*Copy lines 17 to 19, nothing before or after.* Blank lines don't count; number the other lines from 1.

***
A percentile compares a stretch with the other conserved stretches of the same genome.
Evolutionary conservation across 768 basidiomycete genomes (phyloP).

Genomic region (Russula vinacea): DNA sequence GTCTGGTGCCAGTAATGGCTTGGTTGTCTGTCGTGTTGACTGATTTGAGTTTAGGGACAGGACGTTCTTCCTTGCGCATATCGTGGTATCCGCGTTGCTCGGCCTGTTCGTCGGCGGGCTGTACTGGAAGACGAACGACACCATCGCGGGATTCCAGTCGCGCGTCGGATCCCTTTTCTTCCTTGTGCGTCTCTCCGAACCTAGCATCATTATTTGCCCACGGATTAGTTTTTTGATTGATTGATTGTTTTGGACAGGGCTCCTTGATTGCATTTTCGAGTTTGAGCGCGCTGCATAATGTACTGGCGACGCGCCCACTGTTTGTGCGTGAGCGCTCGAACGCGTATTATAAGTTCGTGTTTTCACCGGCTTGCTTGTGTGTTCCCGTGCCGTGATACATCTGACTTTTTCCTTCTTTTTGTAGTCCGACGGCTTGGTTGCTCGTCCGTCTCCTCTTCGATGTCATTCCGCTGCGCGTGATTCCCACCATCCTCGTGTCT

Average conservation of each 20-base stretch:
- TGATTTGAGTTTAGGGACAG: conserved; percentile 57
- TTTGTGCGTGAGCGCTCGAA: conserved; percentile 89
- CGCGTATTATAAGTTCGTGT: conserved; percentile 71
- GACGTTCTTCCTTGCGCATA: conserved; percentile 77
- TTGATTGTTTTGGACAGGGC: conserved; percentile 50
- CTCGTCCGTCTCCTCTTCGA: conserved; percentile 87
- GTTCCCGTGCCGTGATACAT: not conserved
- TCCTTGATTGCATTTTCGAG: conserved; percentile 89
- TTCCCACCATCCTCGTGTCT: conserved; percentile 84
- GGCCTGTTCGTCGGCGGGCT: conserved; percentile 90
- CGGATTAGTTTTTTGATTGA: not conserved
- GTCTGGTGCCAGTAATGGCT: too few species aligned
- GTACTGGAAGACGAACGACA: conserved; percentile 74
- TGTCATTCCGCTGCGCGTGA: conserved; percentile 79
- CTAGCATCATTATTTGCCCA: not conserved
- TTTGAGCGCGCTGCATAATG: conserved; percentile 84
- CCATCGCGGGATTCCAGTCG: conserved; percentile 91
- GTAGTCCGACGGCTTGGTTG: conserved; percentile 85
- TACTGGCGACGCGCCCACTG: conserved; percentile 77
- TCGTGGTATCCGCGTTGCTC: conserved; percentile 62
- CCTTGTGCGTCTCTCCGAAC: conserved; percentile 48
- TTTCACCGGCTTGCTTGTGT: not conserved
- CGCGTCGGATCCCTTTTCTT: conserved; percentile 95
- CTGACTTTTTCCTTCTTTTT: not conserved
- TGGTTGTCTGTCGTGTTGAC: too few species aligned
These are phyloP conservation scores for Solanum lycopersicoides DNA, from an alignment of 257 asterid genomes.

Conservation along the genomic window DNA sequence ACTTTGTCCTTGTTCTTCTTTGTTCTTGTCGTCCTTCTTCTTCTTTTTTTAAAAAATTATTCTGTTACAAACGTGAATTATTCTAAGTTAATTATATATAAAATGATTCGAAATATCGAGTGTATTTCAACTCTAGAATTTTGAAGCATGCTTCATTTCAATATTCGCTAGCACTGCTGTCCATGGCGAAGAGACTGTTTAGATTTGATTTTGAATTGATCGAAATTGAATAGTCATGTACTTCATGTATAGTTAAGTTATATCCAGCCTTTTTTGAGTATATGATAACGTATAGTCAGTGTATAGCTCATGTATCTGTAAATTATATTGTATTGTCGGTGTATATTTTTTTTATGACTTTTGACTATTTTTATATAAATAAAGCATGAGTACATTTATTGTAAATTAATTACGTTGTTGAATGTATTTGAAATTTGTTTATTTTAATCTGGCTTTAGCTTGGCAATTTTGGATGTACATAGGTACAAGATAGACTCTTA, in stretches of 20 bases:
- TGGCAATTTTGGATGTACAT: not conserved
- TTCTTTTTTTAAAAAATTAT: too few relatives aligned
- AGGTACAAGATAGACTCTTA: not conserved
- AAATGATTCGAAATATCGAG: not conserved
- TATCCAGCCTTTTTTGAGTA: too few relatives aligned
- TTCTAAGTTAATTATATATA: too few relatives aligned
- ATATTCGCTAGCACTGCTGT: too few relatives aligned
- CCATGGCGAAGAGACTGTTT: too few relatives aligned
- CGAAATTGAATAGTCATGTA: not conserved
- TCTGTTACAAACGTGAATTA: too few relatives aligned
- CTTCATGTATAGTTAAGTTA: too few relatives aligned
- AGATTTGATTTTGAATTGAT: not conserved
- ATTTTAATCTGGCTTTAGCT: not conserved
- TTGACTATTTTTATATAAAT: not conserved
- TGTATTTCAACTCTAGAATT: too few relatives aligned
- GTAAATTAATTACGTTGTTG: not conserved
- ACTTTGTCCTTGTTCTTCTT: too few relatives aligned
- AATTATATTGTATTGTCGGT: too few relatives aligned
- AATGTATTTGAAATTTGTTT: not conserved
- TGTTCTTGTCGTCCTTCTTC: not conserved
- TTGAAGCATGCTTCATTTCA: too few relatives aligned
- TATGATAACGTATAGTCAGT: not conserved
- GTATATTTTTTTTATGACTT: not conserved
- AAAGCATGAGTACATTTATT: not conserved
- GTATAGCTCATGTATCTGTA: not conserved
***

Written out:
- GTACTGGAAGACGAACGACA: conserved; percentile 74
- TGTCATTCCGCTGCGCGTGA: conserved; percentile 79
- CTAGCATCATTATTTGCCCA: not conserved